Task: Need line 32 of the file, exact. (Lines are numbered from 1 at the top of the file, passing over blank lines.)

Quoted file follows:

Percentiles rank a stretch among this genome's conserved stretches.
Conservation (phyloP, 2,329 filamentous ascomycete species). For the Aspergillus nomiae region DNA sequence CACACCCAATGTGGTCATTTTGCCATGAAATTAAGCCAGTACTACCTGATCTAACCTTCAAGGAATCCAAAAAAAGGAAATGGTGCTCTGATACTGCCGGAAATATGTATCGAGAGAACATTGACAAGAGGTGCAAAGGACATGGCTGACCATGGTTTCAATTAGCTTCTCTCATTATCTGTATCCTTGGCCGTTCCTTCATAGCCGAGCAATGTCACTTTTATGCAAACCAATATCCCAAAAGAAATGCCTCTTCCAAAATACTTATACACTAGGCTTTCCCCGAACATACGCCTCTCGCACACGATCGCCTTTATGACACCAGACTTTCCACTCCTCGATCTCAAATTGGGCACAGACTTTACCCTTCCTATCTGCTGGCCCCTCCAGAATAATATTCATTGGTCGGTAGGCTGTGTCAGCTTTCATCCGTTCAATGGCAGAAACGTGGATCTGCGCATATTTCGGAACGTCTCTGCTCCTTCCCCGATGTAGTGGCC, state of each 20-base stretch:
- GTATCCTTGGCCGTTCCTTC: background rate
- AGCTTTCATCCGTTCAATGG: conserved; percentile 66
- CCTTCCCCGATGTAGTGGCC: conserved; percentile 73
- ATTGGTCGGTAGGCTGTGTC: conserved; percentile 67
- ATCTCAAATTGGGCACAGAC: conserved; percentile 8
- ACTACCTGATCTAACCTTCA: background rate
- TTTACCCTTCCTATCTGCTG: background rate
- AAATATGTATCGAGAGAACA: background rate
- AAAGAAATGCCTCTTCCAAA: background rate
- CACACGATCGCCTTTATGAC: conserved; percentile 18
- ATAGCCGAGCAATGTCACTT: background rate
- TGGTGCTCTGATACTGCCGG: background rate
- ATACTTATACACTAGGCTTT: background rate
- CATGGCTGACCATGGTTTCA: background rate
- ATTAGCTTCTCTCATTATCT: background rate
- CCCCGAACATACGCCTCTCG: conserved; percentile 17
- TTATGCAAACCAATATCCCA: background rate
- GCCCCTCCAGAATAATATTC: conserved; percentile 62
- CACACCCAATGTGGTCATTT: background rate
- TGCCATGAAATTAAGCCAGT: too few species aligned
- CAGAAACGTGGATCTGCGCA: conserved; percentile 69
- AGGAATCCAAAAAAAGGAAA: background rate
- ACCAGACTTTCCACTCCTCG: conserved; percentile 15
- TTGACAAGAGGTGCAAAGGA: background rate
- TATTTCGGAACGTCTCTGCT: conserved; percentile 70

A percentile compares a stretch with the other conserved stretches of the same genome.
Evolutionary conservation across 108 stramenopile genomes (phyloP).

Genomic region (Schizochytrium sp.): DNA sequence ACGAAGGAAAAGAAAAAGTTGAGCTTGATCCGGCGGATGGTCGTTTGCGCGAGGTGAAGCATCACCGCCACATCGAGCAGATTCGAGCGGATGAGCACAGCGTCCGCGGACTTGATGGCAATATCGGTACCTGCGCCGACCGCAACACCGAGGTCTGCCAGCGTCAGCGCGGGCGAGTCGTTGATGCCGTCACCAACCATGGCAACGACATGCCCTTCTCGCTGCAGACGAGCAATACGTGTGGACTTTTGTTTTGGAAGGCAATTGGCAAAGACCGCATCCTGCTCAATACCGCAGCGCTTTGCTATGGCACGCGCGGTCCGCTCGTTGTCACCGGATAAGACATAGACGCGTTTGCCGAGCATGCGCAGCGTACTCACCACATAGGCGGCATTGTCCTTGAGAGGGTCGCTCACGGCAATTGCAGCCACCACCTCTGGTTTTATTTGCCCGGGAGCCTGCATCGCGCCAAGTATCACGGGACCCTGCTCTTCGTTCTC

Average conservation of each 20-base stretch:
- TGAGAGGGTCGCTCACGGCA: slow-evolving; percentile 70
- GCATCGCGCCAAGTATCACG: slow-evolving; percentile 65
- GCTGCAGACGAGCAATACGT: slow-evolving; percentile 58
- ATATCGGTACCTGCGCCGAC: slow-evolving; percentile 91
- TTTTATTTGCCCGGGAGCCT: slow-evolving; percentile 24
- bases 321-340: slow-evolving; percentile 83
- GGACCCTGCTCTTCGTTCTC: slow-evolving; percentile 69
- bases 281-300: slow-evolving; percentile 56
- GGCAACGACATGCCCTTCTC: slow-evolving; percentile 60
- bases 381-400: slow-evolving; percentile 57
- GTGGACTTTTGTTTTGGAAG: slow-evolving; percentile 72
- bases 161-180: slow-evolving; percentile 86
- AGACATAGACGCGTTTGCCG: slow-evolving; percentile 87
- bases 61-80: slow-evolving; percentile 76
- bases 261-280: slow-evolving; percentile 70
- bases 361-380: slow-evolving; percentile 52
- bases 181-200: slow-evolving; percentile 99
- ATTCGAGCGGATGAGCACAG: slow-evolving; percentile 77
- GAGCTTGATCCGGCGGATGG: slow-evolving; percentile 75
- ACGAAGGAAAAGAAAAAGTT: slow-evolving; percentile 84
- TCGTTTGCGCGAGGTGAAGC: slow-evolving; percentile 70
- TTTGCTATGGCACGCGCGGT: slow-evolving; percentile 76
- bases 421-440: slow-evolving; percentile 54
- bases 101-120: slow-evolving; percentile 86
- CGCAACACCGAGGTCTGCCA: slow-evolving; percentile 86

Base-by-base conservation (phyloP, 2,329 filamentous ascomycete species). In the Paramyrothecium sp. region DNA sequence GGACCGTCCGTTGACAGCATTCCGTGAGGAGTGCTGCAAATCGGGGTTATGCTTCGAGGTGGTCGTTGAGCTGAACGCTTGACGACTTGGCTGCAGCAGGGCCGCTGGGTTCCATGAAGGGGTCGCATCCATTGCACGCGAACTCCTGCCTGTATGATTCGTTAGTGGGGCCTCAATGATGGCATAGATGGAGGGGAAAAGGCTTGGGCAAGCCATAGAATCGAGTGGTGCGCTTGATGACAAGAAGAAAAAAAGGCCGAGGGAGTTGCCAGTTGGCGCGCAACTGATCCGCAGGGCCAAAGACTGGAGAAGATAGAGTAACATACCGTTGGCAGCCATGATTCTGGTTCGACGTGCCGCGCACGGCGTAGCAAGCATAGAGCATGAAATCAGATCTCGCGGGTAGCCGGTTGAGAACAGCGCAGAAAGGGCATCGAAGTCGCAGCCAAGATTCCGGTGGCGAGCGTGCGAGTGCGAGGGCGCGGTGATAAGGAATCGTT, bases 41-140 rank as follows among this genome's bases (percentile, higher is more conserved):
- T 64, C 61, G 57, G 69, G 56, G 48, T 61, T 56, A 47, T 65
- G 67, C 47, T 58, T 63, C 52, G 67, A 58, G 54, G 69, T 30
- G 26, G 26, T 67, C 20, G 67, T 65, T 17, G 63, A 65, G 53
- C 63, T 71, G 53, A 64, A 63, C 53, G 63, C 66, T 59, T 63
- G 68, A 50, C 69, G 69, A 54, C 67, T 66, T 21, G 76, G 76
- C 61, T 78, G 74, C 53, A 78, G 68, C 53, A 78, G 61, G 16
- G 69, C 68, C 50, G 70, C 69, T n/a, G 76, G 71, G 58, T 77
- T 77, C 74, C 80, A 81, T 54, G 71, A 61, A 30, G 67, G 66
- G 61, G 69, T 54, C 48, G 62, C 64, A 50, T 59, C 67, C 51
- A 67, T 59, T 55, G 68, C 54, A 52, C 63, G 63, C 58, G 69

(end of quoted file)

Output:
- TGAGAGGGTCGCTCACGGCA: slow-evolving; percentile 70